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Yesterday’s meeting between a team of ministers from the Government and several of the umbrella bodies representing business interests in the country was a step in the right direction.

Minister of Energy and Minister in the Office of the Prime Minister, Stuart Young insisted that Government is aware of how frustrated persons may be, how difficult it is for the business community, workers and the vulnerable who have to stay at home and are unable to work.

Young said the Government does not want any business closed for even a minute longer than necessary and the July 4 reopening date announced as the end of the current restriction period, is not set in stone and restrictions can be rolled back sooner if case numbers decline.

The chairman of the Government’s committee said the business sector, in particular AMCHAM, the T&T Chamber of Commerce and Industry and DOMA, advocated that any further restrictions that are needed be put in place by the Government, since the business organisations felt it is better to take the bitter medicine now and hopefully have the results sooner rather than later.

These are all important things but from what emerged, it appears that there was nothing new nor innovative from the meeting. After all, the Government’s statement that it intends to reopen the economy in a phased way, similar to what occurred last year, and that its priority is in preserving lives, is in keeping with the mantra for the start of the pandemic.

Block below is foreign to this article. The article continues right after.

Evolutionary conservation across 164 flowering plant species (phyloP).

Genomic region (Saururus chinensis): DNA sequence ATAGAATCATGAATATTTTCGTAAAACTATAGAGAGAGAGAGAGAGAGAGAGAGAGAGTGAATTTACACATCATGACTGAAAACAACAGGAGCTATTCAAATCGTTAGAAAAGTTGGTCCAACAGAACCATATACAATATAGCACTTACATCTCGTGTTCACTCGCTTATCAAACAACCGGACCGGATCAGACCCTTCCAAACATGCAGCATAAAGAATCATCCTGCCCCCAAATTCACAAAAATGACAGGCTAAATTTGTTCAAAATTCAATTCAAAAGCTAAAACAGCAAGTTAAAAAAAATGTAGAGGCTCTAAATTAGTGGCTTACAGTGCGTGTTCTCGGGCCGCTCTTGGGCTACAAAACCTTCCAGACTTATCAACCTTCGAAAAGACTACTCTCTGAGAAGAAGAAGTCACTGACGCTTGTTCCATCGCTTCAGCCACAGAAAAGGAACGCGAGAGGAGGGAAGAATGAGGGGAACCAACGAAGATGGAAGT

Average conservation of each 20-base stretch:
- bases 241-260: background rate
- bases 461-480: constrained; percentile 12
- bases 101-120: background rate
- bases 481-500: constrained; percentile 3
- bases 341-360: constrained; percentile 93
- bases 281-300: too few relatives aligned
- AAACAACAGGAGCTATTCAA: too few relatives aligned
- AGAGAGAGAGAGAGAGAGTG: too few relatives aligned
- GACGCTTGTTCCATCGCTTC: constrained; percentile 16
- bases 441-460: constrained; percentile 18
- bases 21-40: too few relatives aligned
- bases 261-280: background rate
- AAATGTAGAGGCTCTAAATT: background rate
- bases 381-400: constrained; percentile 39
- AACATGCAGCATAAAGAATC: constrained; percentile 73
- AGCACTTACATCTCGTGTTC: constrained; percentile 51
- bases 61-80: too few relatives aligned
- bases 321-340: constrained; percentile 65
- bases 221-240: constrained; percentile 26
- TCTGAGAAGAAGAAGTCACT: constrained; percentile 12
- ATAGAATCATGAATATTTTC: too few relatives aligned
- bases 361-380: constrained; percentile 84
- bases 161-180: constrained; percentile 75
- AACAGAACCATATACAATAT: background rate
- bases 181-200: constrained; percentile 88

“We will sit down with the ministry of health as we begin templating how we are going to open and how we are going to reopen the economy. But to reopen it in a safe manner, we will be using the same template of a phased reopening but there are a lot of things that have come to the table now for us to consider when we are working this out,” Young said.

This suggests that the meeting, while welcome, did not advance anything new from the Government side.

There was no timeline when it is forecast the situation will be brought under control, no timelines for the reopening of the borders and no timeline for the vaccination of the minimum of 70 per cent of the population.

However, it is good that the Government was prepared to at least listen to the concerns of the business community.

Protecting the population is crucial and there seems to be a narrative that the protection of livelihoods is at variance with the protection of people. There is no doubt that gatherings allow for the virus to be spread, but it is also true that with the proper protocols in place and a high level of enforcement and self-discipline, it is possible to preserve lives and livelihoods.

We need innovative approaches now more than ever. Talking is always a good start but action is what is required. At the end of the day, lockdowns cannot be the only solution.